Headphones are no longer just audio transmission devices, Olafsson points out. “We may begin to see biofeedback-driven features and direct content streaming, so the complexity of the product is increasing. For a small and midsized company like ours, Unity Forma increases our capacity.”

Unreal Human-Machine Interface Initiative

In science-fiction movies like “The Terminator” or “Blade Runner,” the human-machine interaction (HMI) is toxic and hostile. But in luxury cars, it’s quite the opposite. For the most part, it occurs through touch-enabled panels mounted on the dashboard, allowing the human driver to find the best route to their destination, and passengers to select and stream cloud-hosted movies and music. To Epic Games, known for its Unreal Engine, this is a market. Accordingly, it launched its HMI Initiative in October 2020.

“As we move towards Level 5 vehicle autonomy, in-car infotainment systems will become more and more relevant to influencing consumer purchase decisions, and Unreal Engine will bring new levels of flexibility, interactivity and visual fidelity to these next-generation systems,” says François Antoine, director of HMI and Embedded Systems, Epic Games. 

Epic Games launched the Unreal Engine-powered HMI initiative to attract carmakers in search of a tool to design in-car experiences. Image courtesy of Epic Games.

HMI is a 3D environment to create “automotive infotainment and digital cockpit experiences,” the press release states. Epic Games has struck up partnerships with automotive development tool providers to make HMI compatible with BlackBerry QNX, Mapbox, Qualcomm and Siili Auto, among others.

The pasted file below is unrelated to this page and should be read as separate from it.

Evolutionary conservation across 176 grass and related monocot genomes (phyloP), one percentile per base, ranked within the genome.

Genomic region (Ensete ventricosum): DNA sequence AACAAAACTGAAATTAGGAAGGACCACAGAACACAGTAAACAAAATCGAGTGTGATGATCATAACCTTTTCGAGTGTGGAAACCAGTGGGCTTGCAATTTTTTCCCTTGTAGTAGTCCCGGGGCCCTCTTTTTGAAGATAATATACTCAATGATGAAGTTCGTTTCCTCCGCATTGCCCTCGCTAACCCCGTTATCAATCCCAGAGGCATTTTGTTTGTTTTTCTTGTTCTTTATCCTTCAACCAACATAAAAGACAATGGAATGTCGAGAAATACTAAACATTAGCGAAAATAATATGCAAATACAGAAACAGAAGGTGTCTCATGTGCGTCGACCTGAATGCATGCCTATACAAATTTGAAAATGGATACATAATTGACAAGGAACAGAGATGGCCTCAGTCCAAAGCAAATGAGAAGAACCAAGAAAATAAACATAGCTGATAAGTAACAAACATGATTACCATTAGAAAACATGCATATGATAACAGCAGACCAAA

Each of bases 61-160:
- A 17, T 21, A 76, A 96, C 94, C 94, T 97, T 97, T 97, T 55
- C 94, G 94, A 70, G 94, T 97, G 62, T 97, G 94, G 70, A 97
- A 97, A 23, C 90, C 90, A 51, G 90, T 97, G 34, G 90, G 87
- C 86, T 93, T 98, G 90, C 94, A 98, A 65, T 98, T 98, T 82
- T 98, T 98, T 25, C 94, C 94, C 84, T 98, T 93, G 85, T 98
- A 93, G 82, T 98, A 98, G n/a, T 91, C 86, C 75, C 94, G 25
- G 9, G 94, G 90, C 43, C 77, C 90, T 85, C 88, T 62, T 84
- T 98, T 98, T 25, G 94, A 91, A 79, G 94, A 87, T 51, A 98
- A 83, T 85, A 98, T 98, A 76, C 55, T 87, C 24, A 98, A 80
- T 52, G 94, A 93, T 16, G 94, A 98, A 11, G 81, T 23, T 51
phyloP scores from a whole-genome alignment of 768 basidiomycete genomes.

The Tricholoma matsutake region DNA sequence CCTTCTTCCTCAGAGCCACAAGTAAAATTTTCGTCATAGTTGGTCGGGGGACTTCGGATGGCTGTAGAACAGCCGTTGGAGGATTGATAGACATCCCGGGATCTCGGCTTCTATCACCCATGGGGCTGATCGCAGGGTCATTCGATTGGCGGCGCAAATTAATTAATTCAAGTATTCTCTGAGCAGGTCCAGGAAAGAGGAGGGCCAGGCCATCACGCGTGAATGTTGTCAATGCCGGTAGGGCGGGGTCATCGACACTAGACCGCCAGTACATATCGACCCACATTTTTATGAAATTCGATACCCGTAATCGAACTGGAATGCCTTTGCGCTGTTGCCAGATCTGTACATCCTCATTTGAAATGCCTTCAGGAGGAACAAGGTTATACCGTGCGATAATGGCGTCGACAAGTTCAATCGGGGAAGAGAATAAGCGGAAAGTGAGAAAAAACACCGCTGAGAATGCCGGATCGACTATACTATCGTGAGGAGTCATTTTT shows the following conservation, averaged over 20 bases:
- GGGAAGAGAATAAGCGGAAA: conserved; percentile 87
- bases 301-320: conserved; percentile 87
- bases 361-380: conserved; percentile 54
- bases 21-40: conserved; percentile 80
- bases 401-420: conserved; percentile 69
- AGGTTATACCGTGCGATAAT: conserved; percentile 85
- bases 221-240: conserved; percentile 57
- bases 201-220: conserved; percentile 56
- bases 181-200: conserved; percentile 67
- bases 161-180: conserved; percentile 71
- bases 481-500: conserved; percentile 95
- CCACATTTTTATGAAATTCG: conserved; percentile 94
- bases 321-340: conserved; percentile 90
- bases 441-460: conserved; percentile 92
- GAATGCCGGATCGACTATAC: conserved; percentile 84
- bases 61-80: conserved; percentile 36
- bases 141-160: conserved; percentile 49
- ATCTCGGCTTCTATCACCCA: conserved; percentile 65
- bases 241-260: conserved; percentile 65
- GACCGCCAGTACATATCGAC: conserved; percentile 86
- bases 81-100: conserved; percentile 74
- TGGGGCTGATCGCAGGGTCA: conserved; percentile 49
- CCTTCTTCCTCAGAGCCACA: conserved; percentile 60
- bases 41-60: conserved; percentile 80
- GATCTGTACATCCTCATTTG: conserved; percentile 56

Unity also offers its own HMI design solution under its portfolio targeting the automotive, transportation and manufacturing sectors. NXP Semiconductors is a partner for the project. In the announcement made in January 2020, Unity stated, “The collaboration enables drivers to experience Unity-powered content—from real-time navigation and advanced visualization for self-driving vehicles to personalized driving features, 3D maps, access to Unity games and more—regardless of the vehicle trim level or cost.”

In a webinar on January 14, 2021, Joe Andresen, technical product manager, HMI, Epic Games said, “Games and HMIs have a lot of overlaps in what they require and how they are developed. Like games, HMIs require high visual fidelity in real time.”

HMI comes with a library of automotive materials. The Niagara particle system in the software lets users incorporate realistic smoke, fire, dust and water behaviors in their content. The Datasmith pipeline lets users import 3D content from CAD programs like SOLIDWORKS and Rhino into the Unreal editing environment.

GM’s Global Creative Visualization is part of the carmaker’s industrial design segment. It’s responsible for producing confidential internal assets that define a new vehicle’s look. It also creates videos, animation and computer-generated imagery for GM’s marketing campaigns. The group has worked on, for example, breathtaking photos of the GM Hummer EV.

“The use of Unreal Engine in the GMC HUMMER EV will provide richer graphics than ever before, celebrating the vehicle and its customers,” says Scott Martin, creative director of User Interface Design at GM. “We’re ecstatic to be the first vehicle to use Unreal Engine in our cockpit and look forward to sharing more details upon the vehicle’s reveal on October 20.”

GM was the first carmaker to demonstrate the Unreal Engine-powered HMI. This month, electric adventure vehicle maker Rivian also showcased its in-car experience powered by HMI. 

(For more on the relationship between CAD and game engines, please read “From Solid Geometry to Responsive AR-VR,” Aug. 2018.)

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Kenneth Wong

Kenneth Wong is Digital Engineering’s resident blogger and senior editor. Email him at [email protected] or share your thoughts on this article at